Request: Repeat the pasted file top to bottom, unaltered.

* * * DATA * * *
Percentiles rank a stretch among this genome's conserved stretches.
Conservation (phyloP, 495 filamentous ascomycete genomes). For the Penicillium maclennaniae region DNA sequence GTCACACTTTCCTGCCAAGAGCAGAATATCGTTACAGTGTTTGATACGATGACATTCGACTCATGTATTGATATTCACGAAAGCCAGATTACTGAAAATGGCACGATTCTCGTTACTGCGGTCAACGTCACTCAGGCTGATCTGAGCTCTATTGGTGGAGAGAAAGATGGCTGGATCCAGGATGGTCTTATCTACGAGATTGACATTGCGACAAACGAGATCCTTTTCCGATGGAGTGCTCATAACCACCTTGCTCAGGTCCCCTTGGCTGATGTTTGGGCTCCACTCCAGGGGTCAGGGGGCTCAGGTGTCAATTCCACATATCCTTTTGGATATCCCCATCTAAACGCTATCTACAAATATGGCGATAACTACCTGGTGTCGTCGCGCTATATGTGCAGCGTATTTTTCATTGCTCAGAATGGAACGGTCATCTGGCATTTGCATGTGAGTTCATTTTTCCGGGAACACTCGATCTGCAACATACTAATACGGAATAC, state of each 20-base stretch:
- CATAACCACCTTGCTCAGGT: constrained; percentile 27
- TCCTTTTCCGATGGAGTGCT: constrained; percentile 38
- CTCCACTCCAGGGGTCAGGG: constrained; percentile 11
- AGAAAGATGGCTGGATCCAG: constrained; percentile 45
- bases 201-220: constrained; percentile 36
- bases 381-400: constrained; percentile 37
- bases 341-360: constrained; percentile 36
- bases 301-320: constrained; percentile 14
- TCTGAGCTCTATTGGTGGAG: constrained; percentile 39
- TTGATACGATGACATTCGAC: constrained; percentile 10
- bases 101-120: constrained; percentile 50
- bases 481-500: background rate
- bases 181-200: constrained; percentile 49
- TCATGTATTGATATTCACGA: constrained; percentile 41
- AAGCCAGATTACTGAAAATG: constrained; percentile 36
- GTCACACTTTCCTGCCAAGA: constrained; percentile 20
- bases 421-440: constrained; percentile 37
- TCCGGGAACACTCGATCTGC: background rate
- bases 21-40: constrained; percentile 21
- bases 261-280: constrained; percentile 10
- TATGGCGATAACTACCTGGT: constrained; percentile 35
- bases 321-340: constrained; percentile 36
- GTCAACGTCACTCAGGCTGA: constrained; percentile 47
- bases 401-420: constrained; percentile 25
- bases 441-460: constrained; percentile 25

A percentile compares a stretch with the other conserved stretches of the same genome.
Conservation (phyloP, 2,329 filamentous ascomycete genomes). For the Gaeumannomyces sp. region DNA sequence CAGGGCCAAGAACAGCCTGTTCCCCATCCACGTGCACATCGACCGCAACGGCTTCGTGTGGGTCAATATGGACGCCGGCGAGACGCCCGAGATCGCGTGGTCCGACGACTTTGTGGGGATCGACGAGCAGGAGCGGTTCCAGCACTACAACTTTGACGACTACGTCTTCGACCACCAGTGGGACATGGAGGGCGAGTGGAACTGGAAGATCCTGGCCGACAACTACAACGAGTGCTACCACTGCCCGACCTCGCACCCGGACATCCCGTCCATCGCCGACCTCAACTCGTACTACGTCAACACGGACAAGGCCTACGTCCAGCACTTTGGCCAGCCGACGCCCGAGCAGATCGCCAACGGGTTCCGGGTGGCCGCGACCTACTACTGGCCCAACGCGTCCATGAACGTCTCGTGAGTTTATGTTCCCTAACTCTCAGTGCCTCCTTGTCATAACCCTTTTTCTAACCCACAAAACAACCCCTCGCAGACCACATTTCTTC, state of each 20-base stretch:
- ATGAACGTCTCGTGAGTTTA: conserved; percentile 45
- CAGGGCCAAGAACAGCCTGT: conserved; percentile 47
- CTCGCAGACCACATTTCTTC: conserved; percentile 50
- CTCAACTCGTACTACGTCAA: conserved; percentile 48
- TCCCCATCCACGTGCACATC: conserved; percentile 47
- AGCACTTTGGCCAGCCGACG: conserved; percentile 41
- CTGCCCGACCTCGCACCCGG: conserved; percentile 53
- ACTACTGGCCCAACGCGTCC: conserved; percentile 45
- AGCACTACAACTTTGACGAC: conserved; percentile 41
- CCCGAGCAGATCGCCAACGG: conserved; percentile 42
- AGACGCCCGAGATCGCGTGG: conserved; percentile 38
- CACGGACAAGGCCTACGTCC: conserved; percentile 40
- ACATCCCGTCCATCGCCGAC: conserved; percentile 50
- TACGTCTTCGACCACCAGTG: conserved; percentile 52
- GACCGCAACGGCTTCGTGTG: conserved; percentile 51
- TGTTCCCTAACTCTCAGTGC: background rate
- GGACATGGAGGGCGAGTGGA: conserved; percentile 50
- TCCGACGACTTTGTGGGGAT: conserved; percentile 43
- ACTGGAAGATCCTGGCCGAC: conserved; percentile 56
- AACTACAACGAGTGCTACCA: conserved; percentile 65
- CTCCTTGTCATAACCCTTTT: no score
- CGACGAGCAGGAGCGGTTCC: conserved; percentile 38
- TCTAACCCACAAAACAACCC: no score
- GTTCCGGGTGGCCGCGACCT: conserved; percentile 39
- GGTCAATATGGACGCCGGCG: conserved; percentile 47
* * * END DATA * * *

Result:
Percentiles rank a stretch among this genome's conserved stretches.
Conservation (phyloP, 495 filamentous ascomycete genomes). For the Penicillium maclennaniae region DNA sequence GTCACACTTTCCTGCCAAGAGCAGAATATCGTTACAGTGTTTGATACGATGACATTCGACTCATGTATTGATATTCACGAAAGCCAGATTACTGAAAATGGCACGATTCTCGTTACTGCGGTCAACGTCACTCAGGCTGATCTGAGCTCTATTGGTGGAGAGAAAGATGGCTGGATCCAGGATGGTCTTATCTACGAGATTGACATTGCGACAAACGAGATCCTTTTCCGATGGAGTGCTCATAACCACCTTGCTCAGGTCCCCTTGGCTGATGTTTGGGCTCCACTCCAGGGGTCAGGGGGCTCAGGTGTCAATTCCACATATCCTTTTGGATATCCCCATCTAAACGCTATCTACAAATATGGCGATAACTACCTGGTGTCGTCGCGCTATATGTGCAGCGTATTTTTCATTGCTCAGAATGGAACGGTCATCTGGCATTTGCATGTGAGTTCATTTTTCCGGGAACACTCGATCTGCAACATACTAATACGGAATAC, state of each 20-base stretch:
- CATAACCACCTTGCTCAGGT: constrained; percentile 27
- TCCTTTTCCGATGGAGTGCT: constrained; percentile 38
- CTCCACTCCAGGGGTCAGGG: constrained; percentile 11
- AGAAAGATGGCTGGATCCAG: constrained; percentile 45
- bases 201-220: constrained; percentile 36
- bases 381-400: constrained; percentile 37
- bases 341-360: constrained; percentile 36
- bases 301-320: constrained; percentile 14
- TCTGAGCTCTATTGGTGGAG: constrained; percentile 39
- TTGATACGATGACATTCGAC: constrained; percentile 10
- bases 101-120: constrained; percentile 50
- bases 481-500: background rate
- bases 181-200: constrained; percentile 49
- TCATGTATTGATATTCACGA: constrained; percentile 41
- AAGCCAGATTACTGAAAATG: constrained; percentile 36
- GTCACACTTTCCTGCCAAGA: constrained; percentile 20
- bases 421-440: constrained; percentile 37
- TCCGGGAACACTCGATCTGC: background rate
- bases 21-40: constrained; percentile 21
- bases 261-280: constrained; percentile 10
- TATGGCGATAACTACCTGGT: constrained; percentile 35
- bases 321-340: constrained; percentile 36
- GTCAACGTCACTCAGGCTGA: constrained; percentile 47
- bases 401-420: constrained; percentile 25
- bases 441-460: constrained; percentile 25

A percentile compares a stretch with the other conserved stretches of the same genome.
Conservation (phyloP, 2,329 filamentous ascomycete genomes). For the Gaeumannomyces sp. region DNA sequence CAGGGCCAAGAACAGCCTGTTCCCCATCCACGTGCACATCGACCGCAACGGCTTCGTGTGGGTCAATATGGACGCCGGCGAGACGCCCGAGATCGCGTGGTCCGACGACTTTGTGGGGATCGACGAGCAGGAGCGGTTCCAGCACTACAACTTTGACGACTACGTCTTCGACCACCAGTGGGACATGGAGGGCGAGTGGAACTGGAAGATCCTGGCCGACAACTACAACGAGTGCTACCACTGCCCGACCTCGCACCCGGACATCCCGTCCATCGCCGACCTCAACTCGTACTACGTCAACACGGACAAGGCCTACGTCCAGCACTTTGGCCAGCCGACGCCCGAGCAGATCGCCAACGGGTTCCGGGTGGCCGCGACCTACTACTGGCCCAACGCGTCCATGAACGTCTCGTGAGTTTATGTTCCCTAACTCTCAGTGCCTCCTTGTCATAACCCTTTTTCTAACCCACAAAACAACCCCTCGCAGACCACATTTCTTC, state of each 20-base stretch:
- ATGAACGTCTCGTGAGTTTA: conserved; percentile 45
- CAGGGCCAAGAACAGCCTGT: conserved; percentile 47
- CTCGCAGACCACATTTCTTC: conserved; percentile 50
- CTCAACTCGTACTACGTCAA: conserved; percentile 48
- TCCCCATCCACGTGCACATC: conserved; percentile 47
- AGCACTTTGGCCAGCCGACG: conserved; percentile 41
- CTGCCCGACCTCGCACCCGG: conserved; percentile 53
- ACTACTGGCCCAACGCGTCC: conserved; percentile 45
- AGCACTACAACTTTGACGAC: conserved; percentile 41
- CCCGAGCAGATCGCCAACGG: conserved; percentile 42
- AGACGCCCGAGATCGCGTGG: conserved; percentile 38
- CACGGACAAGGCCTACGTCC: conserved; percentile 40
- ACATCCCGTCCATCGCCGAC: conserved; percentile 50
- TACGTCTTCGACCACCAGTG: conserved; percentile 52
- GACCGCAACGGCTTCGTGTG: conserved; percentile 51
- TGTTCCCTAACTCTCAGTGC: background rate
- GGACATGGAGGGCGAGTGGA: conserved; percentile 50
- TCCGACGACTTTGTGGGGAT: conserved; percentile 43
- ACTGGAAGATCCTGGCCGAC: conserved; percentile 56
- AACTACAACGAGTGCTACCA: conserved; percentile 65
- CTCCTTGTCATAACCCTTTT: no score
- CGACGAGCAGGAGCGGTTCC: conserved; percentile 38
- TCTAACCCACAAAACAACCC: no score
- GTTCCGGGTGGCCGCGACCT: conserved; percentile 39
- GGTCAATATGGACGCCGGCG: conserved; percentile 47